LIVE MAP (ABOVE) ... SPC 1200Z Day 1 Outlook Day 1 Convective Outlook NWS Storm Prediction Center Norman OK 1257 AM CDT Sun Jun 25 2023 Valid 251200Z - 261200Z ...THERE IS AN ENHANCED RISK OF SEVERE THUNDERSTORMS THIS AFTERNOON INTO TONIGHT ACROSS PARTS OF CENTRAL AND EASTERN INDIANA INTO WESTERN OHIO...MUCH OF CENTRAL KENTUCKY...MIDDLE AND WESTERN TENNESSEE...MUCH OF CENTRAL AND SOUTHERN ARKANSAS...NORTHERN MISSISSIPPI AND ADJACENT PORTIONS OF NORTHWESTERN ALABAMA AND NORTHEASTERN LOUISIANA... ...SUMMARY... Strong to severe thunderstorms may become numerous late this afternoon into tonight across parts of the southeastern Great Plains and lower Mississippi Valley, into the lower Ohio Valley and adjacent portions of the Great Lakes. This may include supercells with a risk for tornadoes across parts of central and eastern Indiana into western Ohio and central Kentucky. ...Synopsis... Split flow across the eastern Pacific into western North America may amplify a bit further today through tonight. While ridging within the northern branch builds across the British Columbia vicinity, a significant perturbation within larger-scale southern branch troughing is forecast to progress inland across the central/southern California coast. As this occurs, short wave ridging, extending to the north of a prominent subtropical high centered over southwest Texas, appears likely to build across the Rockies into the Great Plains, while a significant downstream mid-level low digs southeast of the Upper Midwest through the Great Lakes region. This will be preceded by increasingly sheared mid-level troughing overspreading the Atlantic Seaboard, including the remnants of a cyclonic circulation turning northeastward across the northern Mid Atlantic toward southern New England. The prominent interior U.S mid-level low will be accompanied by a broadening, occluded surface cyclone, trailed by a cold front advancing southeast of the lower Missouri through lower Ohio Valleys, with a segment farther southwest stalling and weakening across the central into southern Great Plains. A corridor of seasonably high boundary-layer moisture content (with lower/mid 70s F dew points) along and southeast of this front likely will support large CAPE (on the order of 2000-4000 J/kg), beneath a plume of steep lapse rates associated with elevated mixed-layer air emanating from the southern Great Plains. This plume will gradually become suppressed southward and southwestward across the lower Ohio Valley and Mid South, beneath flow transitioning from west-northwesterly to northwesterly, to the southwest of the digging low. Closer to the center of the low, it appears that a belt of 50-70 kt flow around 500 mb will nose across the lower Missouri through lower Ohio Valleys. ...Southern Great Plains into Ohio Valley/Great Lakes... The coverage and intensity of the severe weather threat for today may be considerably impacted by sub-synoptic/mesoscale developments which has been a source of sizable model spread. However, it is appearing increasingly probable that forcing for ascent downstream of the digging mid-level low and associated troughing may be supporting an area of vigorous convection, mainly rooted in a lower/mid-tropospheric warm advection regime, across the western Kentucky/Tennessee vicinity at the outset of the period. Convection allowing model output suggests varying subsequent evolution. However, aided by rapid boundary-layer destabilization with insolation to the south and southwest of this activity, it is possible that associated outflow may gradually support increasing new boundary-layer based thunderstorm development. There appears sufficient shear to support an upscale growing cluster with potential to produce strong wind gusts, with a tendency to propagate south-southeastward then southward along the eastern periphery of the better low-level moisture and instability, in the wake of the Atlantic Seaboard mid-level trough. Stabilization in the wake of this initial convective cluster results in more uncertain convective potential across parts of the Tennessee into lower Ohio Valleys. However, a narrow corridor of moderate to strong pre-frontal destabilization across Indiana into southern Michigan may provide another focus for strong thunderstorm initiation by early this afternoon. Beneath increasingly difluent and strengthening west-northwesterly mid/upper flow on the nose of the digging jet, it appears that the environment could support scattered discrete supercells, at least initially. Preceded by an remnant effective warm frontal zone, associated with outflow from early convection, it appears that this activity may be accompanied by increasing tornadic potential potential, in addition to large hail, while spreading across Indiana into western Ohio, with additional storms perhaps developing southward into central Kentucky through this evening. Late this afternoon into this evening, if not a bit earlier, there are indications that one or two perturbations (likely of subtropical eastern Pacific origin) may contribute to thunderstorm initiation along and ahead of the cold front across parts of northern Arkansas into central Oklahoma. Beneath at least modest northwesterly mid-level flow, in the presence of strong instability, the environment appears conducive to consolidating and organizing clusters, with southeastward propagation focused along the northeastern periphery of the subtropical ridge. ...Northern Intermountain Region/Rockies... A corridor of weak destabilization, along the track of a northeastward migrating short wave perturbation may provide a focus for vigorous thunderstorm development this afternoon and evening. Deep-layer mean wind fields likely will be generally weak, but relatively steep low-level lapse rates may contribute to potential for small hail and perhaps brief, occasional gusts near severe limits. ..Kerr/Lyons.. 06/25/2023 Read more CHECK UPDATE ZOOM GRAPHIC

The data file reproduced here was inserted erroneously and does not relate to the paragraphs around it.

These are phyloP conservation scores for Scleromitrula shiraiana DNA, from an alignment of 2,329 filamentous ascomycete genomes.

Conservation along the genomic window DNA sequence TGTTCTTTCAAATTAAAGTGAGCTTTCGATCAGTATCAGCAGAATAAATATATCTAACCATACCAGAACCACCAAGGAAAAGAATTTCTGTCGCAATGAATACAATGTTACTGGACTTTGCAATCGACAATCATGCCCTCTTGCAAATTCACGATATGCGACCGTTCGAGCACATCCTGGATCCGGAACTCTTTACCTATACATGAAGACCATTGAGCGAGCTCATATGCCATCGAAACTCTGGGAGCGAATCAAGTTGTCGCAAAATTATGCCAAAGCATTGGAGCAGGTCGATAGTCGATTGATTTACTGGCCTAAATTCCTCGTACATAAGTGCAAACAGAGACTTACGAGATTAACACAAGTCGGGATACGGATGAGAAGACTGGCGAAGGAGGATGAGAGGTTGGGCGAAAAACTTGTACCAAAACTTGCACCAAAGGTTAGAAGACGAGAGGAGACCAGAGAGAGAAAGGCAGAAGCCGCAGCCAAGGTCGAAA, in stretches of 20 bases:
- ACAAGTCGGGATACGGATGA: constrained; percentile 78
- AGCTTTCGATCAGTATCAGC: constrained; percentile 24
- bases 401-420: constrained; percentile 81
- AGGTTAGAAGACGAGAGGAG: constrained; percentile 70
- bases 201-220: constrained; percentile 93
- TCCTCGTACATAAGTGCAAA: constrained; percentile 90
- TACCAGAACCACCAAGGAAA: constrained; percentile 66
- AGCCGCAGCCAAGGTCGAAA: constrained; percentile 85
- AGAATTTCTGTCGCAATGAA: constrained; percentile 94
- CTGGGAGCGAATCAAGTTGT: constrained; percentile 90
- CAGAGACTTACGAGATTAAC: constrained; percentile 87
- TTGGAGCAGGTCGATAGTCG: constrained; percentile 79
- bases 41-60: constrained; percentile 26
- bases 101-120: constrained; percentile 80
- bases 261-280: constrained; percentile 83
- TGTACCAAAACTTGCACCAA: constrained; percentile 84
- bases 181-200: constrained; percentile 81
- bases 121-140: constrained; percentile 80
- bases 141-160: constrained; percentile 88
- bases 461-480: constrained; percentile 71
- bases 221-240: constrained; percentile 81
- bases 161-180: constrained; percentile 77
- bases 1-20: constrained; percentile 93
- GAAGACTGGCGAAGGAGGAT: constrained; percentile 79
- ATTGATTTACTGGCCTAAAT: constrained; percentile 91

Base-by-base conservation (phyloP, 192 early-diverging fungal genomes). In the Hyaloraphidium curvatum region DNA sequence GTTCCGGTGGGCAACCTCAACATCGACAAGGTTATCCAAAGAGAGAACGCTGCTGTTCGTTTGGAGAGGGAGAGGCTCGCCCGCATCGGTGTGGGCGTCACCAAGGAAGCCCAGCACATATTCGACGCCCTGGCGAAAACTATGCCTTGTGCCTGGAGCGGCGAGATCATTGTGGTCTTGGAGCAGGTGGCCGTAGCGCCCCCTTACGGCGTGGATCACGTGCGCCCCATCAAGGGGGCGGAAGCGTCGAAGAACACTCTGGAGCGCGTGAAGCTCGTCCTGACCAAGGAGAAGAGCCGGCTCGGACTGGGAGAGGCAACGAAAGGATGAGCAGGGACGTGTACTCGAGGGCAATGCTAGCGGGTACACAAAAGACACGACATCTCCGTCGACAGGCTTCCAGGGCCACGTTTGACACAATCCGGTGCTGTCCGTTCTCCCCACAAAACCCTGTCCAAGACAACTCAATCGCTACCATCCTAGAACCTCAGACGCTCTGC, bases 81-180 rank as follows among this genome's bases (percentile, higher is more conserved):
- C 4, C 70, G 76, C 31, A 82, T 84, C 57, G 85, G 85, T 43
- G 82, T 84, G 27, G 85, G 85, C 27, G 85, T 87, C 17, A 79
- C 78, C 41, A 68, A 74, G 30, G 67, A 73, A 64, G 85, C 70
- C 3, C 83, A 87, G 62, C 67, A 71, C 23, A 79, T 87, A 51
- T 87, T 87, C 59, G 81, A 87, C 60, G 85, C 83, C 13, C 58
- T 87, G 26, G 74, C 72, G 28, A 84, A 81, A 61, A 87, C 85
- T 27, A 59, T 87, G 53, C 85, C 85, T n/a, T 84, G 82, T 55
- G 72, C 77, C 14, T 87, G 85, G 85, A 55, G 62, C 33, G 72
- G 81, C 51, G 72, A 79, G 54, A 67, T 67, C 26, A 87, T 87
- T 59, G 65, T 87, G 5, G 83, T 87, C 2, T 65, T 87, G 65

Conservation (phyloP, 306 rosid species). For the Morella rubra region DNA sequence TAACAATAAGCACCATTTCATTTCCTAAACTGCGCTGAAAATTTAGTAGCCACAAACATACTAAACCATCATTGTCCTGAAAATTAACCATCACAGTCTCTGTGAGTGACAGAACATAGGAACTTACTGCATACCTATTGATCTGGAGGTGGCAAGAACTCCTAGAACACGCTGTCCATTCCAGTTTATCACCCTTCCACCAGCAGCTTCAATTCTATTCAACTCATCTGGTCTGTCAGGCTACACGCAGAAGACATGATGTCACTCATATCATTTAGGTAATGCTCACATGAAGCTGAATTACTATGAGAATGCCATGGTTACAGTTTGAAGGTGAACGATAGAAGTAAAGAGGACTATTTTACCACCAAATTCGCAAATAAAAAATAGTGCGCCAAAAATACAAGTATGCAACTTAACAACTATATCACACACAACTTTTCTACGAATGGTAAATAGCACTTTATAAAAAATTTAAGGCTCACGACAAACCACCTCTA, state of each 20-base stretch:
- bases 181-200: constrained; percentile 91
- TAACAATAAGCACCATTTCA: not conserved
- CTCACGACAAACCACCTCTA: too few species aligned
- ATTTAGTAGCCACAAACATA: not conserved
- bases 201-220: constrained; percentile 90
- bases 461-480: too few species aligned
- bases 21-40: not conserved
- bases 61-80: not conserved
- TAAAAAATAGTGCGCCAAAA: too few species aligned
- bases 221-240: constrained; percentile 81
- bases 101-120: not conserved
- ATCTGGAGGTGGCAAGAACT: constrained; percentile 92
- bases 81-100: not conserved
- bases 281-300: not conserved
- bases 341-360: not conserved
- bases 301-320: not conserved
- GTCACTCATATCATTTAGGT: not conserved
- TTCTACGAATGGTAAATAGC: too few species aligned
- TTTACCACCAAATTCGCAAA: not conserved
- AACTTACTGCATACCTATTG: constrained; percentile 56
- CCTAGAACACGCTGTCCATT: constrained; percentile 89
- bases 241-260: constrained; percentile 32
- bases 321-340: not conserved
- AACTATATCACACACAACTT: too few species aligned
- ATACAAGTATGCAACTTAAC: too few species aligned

SUNRISE AND SUNSET TIMES IN UTC (if you're not logged in to Google)
CHICAGO UTC-6 during CST (Central Standard Time, e.g., winter)
CHICAGO UTC-5 during CDT (Daylight Savings Time, e.g., summer)